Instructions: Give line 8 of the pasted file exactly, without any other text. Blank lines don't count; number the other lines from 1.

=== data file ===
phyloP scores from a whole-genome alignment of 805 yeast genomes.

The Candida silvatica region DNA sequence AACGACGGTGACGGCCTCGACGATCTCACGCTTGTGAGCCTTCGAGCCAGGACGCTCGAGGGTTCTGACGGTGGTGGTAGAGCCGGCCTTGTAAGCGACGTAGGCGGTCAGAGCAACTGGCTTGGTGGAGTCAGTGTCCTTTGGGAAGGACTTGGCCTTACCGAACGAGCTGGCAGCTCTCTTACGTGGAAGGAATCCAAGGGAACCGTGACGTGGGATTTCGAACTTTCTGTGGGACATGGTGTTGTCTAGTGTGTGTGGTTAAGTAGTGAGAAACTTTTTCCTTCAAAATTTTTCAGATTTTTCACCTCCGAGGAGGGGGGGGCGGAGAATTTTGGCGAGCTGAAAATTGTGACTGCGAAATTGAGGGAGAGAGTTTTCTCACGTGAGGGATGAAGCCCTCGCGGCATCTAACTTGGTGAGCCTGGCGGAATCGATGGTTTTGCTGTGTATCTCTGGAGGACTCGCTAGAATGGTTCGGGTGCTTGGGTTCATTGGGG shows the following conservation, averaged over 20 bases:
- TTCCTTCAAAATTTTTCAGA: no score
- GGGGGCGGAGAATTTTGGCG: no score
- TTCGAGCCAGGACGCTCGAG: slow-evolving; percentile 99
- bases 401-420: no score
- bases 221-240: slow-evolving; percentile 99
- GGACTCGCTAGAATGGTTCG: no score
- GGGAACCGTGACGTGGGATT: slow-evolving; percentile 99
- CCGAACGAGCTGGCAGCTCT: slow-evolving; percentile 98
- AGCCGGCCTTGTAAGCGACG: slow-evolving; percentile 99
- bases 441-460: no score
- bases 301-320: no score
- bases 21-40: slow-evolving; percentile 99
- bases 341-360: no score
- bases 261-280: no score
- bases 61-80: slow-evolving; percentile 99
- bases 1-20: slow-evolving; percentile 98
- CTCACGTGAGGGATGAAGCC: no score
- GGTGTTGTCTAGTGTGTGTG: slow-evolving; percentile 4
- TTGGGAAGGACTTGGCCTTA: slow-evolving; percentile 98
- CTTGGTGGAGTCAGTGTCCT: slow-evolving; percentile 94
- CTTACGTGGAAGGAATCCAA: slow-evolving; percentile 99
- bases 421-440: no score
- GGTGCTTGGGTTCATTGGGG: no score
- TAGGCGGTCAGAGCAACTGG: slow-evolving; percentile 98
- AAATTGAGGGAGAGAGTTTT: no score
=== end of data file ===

- GGACTCGCTAGAATGGTTCG: no score